The Folk Mote Music & Harp Store has been in Santa Barbara for more than 30 years, but the owners couldn’t have survived without a little help from their friends.
The music store offers an array of string, percussion and woodwind instruments that mostly cater to beginning and intermediate players. Harps, guitars, cajónes, dulcimers, ethnic flutes and psalteries make up just a portion of the selection, and co-owner Cherie Chako knows how to play and repair each one of them.
“A lot of people don’t know what they want to play,” Chako said. “When you go and play them, then at that point you can help them show them how. All it takes is a little motivation.”
Chako handles the instruments and co-owner Nadine Bunn keeps the books. The two met in the dorms at UCSB, where they studied social sciences. Chako played so much music that she almost got thrown out of school.
“Cherie is a genius; she is the best musician I know,” Bunn said. “She taught all of us in the dorm to play whatever music we asked.”
Chako said she is self-taught. Her mother and uncle threw a lot of different instruments at her, and all of them stuck.
“It’s no age-based thing, just as long as you have the faculty,” Chako said as she was stringing an acoustic guitar. “It fills your whole body and develops your brain; it makes everyone happy. It’s my whole life, it’s the only thing I truly relate to. There’s no politics, it’s just pure fun.”
The city of Santa Barbara Redevelopment Agency spent about $42 million buying the land, compensating businesses that were forced out and constructing the mall, which was built in 1990.
One building was literally picked up and moved to the corner of Figueroa and Santa Barbara streets — and Folk Mote Music & Harp Store has been there ever since.
“Moving the building was the biggest gamble of our life,” Bunn said. “If something would’ve fallen off the truck, we would’ve lost everything.”
But their biggest scare came in the 2005 La Conchita landslide, when their lives were at stake.
“The house collapsed on us,” said Bunn, whose leg was shattered as she laid under the rubble for about two hours. “My life flashed before my eyes. I was pinned for an hour or two with barely any breathing air space. I could hear Cherie say, ‘Nadine, I won’t let them stop looking for you if they find me first.’”
During their rehabilitation time, friends stepped up to run the business, Bunn said. They also set up a benefit concert with more than 15 acts, and distributors sent instruments to auction off. Their friends and supporters not only saved their lives, but their vocation as well.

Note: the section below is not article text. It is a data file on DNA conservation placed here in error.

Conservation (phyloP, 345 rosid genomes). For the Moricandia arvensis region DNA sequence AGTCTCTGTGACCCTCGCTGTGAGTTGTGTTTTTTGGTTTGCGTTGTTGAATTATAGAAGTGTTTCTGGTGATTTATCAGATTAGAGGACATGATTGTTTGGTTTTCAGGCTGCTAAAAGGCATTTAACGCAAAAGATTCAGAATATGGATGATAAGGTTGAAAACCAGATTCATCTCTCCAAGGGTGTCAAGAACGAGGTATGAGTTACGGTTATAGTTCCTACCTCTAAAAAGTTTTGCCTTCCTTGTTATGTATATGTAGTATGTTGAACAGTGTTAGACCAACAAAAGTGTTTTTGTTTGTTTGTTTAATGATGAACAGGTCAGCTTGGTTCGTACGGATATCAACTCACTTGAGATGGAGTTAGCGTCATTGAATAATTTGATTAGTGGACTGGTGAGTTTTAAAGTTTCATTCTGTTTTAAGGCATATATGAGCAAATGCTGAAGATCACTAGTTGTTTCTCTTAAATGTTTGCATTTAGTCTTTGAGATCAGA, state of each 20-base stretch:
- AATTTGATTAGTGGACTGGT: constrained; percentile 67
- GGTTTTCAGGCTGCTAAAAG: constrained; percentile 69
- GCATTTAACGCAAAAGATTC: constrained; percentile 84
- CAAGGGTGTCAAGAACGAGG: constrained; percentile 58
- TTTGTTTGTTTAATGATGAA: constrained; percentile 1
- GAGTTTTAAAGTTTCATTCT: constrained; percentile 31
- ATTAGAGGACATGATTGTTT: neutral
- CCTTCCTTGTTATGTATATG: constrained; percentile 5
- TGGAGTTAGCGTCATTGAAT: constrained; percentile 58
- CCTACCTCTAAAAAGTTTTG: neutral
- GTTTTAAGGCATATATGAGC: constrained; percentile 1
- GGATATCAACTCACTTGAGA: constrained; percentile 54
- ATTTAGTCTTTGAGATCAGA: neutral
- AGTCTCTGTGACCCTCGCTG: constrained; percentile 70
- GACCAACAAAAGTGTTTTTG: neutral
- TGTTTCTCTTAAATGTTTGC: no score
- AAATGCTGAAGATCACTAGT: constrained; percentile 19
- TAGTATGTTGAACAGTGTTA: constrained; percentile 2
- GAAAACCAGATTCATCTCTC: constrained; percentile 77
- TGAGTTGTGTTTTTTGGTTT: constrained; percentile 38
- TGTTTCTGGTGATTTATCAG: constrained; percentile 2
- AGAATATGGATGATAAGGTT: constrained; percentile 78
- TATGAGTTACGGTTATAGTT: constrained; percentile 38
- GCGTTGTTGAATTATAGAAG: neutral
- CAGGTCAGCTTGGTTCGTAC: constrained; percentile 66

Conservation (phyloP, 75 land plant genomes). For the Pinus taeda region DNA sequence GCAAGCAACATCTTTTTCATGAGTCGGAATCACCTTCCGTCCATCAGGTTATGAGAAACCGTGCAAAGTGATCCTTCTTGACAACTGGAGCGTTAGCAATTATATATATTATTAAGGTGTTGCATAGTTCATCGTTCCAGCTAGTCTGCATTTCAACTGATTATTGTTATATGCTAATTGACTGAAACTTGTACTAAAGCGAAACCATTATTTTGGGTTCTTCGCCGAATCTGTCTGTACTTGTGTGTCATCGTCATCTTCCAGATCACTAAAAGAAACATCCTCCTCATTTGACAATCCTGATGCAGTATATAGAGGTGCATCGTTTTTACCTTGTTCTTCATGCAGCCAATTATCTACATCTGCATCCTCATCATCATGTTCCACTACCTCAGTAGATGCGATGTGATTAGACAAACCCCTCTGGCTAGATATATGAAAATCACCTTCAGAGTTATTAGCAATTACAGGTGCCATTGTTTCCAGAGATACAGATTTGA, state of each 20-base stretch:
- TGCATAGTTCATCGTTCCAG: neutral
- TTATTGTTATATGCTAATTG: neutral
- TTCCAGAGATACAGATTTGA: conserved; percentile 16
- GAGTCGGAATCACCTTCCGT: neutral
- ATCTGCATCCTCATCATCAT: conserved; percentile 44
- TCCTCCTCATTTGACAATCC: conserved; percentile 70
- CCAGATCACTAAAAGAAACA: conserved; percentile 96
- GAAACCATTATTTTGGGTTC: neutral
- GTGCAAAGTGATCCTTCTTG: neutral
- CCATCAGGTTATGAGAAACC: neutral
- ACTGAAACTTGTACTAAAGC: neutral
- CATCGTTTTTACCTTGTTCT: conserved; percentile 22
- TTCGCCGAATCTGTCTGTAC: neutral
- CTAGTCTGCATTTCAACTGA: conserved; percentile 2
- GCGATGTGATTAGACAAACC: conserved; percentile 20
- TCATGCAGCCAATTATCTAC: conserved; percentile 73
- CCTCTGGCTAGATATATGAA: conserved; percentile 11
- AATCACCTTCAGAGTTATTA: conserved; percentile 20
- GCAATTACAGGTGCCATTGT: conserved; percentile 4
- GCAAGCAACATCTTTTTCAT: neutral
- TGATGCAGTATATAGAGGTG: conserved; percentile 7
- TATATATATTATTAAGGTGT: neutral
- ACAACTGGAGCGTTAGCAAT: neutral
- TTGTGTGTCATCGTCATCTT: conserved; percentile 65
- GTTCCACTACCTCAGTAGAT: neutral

“They took care of us and ran the store,” Bunn said. “We tried to pay them back, but they won’t let us.”
“They brought us back to life,” Chako said.
But many customers don’t know how close the music store was to closing its doors. UCSB students and music aficionados stroll into the store and experiment the instruments throughout the day. One customer picked up a donkey jaw bone or quijada de burro. It’s played by running a long cylindrical piece of bone up and down the teeth.
“It’s a joy to come to work everyday,” Bunn said. “Cherie takes care of them with such a personal approach that they keep coming back.”
It’s their approach to customer satisfaction that has developed a loyal customer base, she said. But Internet sales are having quite an impact on business despite the impersonal model. What people don’t understand, Chako said, is that she personally inspects and tweaks every instrument that’s sold at the store so it meets her standards.
“It’s harder now than I can ever remember,” she said. “There’s so much pressure from the Internet. If you don’t come close to a price they can find online, we don’t make the sale. Many of the instruments don’t come ready to play, so you have to work for nothing basically.”
Bunn said they just have to try harder and work longer hours. Bunn remains hopeful that small music stores will always be around, but Chako disagreed.
“I think they are going through obsolescence,” she said. “Look what happened to TVs. Things are happening so fast I can’t keep track of it.”
Above the time-tested music store is Santa Barbara Sheet Music, and Laurie Rassmussen teaches harp lessons in the back of the Folk Mote Music & Harp Store.
Chako says a local music store has a way of keeping a community together.
“It offers them a total joy and a sense of community when you play with other people,” she said. “The joy of playing together provides purpose in life.”
Chako and Bunn said they couldn’t imagine doing anything else, and they thanked their friends for letting them do so.
“We love what we do,” Chako said. “We never know what’s going to walk through that door on any given day.”